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Color stereo photographs of San Francisco after '06 quake found

Frederick Eugene Ives / AP

This Oct. 6, 1906 stereo photograph provided by the Smithsonian’s National Museum of American History shows view of earthquake-damaged San Francisco. The San Francisco Chronicle reports that the six images were snapped by color photography pioneer Frederick Eugene Ives several months after the April 1906 "Great Quake." National Museum of American History volunteer Anthony Brooks found the glass plate photos while cataloguing a collection donated by Ives' son, Herbert.

Frederick Eugene Ives / AP

This Oct. 6, 1906 stereo photograph provided by the Smithsonian’s National Museum of American History shows view of earthquake-damaged San Francisco.

Frederick Eugene Ives / AP

This Oct. 6, 1906 stereo photograph provided by the Smithsonian's National Museum of American History shows view of earthquake-damaged San Francisco.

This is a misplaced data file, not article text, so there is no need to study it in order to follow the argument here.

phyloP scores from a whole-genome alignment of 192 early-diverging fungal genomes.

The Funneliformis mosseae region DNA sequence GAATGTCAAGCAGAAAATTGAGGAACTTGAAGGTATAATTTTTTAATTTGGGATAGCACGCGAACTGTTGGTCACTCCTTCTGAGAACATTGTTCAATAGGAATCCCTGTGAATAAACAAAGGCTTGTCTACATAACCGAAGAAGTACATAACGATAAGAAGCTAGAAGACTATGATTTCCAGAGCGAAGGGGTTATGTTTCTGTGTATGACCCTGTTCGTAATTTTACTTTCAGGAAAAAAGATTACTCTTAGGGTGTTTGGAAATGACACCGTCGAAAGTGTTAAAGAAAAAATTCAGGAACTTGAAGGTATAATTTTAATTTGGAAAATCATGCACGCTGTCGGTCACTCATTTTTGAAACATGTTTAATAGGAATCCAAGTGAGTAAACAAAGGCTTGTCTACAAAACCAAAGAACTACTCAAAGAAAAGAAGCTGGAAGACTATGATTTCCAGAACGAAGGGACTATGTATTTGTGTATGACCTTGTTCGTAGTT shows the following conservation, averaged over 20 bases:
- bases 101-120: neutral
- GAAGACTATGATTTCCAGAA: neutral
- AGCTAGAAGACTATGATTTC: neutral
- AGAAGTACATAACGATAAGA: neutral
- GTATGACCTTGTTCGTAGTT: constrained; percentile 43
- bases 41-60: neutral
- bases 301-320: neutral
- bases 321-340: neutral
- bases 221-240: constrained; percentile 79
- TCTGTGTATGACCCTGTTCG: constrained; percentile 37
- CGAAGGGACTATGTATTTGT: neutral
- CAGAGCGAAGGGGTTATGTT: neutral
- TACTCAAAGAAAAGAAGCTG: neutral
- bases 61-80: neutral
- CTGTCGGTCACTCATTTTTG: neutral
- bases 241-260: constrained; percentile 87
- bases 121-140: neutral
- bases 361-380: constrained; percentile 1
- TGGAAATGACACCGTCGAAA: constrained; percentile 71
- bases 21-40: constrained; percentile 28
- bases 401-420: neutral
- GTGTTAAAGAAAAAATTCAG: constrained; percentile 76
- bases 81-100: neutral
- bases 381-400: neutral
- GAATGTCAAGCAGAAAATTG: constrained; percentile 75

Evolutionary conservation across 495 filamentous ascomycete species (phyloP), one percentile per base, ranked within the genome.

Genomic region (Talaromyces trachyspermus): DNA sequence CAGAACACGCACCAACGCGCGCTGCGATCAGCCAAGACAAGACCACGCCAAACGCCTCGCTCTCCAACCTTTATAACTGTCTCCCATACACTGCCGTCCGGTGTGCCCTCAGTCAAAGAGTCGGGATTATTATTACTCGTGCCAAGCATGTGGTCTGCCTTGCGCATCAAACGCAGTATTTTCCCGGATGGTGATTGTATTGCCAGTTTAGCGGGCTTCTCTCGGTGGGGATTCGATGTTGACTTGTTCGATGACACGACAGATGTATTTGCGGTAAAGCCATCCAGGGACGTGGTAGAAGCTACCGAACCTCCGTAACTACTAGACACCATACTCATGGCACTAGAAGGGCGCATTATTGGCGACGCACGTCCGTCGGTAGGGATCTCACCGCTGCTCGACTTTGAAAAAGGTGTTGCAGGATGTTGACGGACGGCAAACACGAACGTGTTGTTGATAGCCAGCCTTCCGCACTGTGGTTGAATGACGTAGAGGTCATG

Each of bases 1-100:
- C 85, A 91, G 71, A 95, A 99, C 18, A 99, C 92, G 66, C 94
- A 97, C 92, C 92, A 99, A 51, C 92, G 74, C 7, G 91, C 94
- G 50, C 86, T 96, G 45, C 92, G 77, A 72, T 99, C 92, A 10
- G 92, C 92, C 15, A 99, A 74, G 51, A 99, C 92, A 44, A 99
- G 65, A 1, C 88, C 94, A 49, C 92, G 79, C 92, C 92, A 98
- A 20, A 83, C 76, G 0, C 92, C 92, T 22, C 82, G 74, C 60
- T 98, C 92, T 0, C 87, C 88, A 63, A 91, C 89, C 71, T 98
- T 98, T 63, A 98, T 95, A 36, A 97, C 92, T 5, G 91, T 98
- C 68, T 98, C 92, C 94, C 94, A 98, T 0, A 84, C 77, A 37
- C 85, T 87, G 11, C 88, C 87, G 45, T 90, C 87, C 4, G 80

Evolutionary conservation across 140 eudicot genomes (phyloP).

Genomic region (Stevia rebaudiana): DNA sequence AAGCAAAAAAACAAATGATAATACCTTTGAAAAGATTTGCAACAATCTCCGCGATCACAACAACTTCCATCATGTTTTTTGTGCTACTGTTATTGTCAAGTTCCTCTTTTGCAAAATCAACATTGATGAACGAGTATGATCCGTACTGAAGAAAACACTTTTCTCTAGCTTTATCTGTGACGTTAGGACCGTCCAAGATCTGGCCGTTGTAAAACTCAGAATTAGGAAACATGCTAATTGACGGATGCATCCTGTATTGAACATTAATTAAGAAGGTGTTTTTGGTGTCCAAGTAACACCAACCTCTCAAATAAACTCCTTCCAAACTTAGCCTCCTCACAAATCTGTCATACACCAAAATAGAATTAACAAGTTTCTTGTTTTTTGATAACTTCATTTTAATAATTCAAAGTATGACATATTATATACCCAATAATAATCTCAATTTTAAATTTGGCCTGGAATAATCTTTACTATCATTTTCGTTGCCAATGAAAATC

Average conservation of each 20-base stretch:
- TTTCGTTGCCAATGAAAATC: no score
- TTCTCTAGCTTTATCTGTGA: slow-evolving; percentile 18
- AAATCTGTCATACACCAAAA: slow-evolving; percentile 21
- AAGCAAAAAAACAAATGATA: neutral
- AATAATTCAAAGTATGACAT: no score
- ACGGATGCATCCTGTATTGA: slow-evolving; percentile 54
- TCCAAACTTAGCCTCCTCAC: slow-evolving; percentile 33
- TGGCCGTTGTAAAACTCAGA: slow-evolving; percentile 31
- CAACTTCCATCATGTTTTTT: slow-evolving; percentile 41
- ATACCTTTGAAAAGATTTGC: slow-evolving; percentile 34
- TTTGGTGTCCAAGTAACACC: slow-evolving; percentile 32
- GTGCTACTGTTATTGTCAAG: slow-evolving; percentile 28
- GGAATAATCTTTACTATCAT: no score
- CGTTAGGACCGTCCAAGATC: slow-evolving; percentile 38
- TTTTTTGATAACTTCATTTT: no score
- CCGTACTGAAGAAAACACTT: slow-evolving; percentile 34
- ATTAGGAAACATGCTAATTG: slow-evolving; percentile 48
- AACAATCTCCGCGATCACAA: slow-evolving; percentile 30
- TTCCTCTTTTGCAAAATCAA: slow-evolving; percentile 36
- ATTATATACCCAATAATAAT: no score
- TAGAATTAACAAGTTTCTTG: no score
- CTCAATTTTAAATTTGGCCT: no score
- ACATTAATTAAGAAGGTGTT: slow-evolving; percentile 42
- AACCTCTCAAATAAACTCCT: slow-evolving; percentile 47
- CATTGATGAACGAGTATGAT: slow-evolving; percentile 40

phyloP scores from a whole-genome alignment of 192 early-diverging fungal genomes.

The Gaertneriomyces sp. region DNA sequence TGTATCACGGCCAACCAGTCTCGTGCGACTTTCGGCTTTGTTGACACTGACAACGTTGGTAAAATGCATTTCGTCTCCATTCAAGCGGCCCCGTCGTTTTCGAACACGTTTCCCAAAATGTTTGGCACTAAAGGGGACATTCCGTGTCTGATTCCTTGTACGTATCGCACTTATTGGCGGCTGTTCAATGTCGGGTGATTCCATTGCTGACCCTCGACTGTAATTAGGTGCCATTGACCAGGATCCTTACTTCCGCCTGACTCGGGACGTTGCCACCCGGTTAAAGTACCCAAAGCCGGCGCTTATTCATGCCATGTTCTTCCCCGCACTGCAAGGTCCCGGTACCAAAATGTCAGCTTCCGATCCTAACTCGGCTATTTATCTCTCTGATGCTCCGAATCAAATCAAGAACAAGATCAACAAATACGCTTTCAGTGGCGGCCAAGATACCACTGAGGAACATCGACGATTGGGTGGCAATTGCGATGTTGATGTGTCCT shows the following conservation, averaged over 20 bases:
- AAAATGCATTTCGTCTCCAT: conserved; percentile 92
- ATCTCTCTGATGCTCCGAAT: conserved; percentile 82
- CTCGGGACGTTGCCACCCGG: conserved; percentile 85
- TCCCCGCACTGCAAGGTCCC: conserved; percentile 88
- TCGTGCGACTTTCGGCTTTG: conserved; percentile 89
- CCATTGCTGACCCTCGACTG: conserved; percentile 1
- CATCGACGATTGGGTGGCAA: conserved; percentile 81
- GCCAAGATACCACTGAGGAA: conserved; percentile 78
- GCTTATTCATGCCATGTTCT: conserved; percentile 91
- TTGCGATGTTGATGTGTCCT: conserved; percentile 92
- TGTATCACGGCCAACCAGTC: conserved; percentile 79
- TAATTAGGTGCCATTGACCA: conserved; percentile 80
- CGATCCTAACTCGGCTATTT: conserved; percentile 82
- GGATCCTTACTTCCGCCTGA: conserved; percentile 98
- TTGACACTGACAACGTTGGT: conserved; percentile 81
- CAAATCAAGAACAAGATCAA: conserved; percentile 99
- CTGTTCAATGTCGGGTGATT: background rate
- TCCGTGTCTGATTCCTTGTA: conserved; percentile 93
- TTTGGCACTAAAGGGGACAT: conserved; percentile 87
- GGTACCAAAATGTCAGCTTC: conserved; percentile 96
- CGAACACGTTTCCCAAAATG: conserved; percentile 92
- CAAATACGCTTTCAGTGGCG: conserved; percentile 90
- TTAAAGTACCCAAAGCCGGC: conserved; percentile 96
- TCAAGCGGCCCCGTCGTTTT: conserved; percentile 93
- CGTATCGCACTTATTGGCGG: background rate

I didn’t even know color stereo photographs existed in the early 1900’s. I'd love to see these with the stereo-optic viewer.

AP: A museum volunteer has unearthed what the Smithsonian Institution believes to be the first — and perhaps only — color photographs of San Francisco after the 1906 earthquake and fire that nearly leveled the city.

The six never-published images were snapped by photography innovator Frederick Eugene Ives several months after the April 1906 "Great Quake," the San Francisco Chronicle reports. Most were taken from the roof of the hotel where Ives stayed during an October 1906 visit. Read the full story here.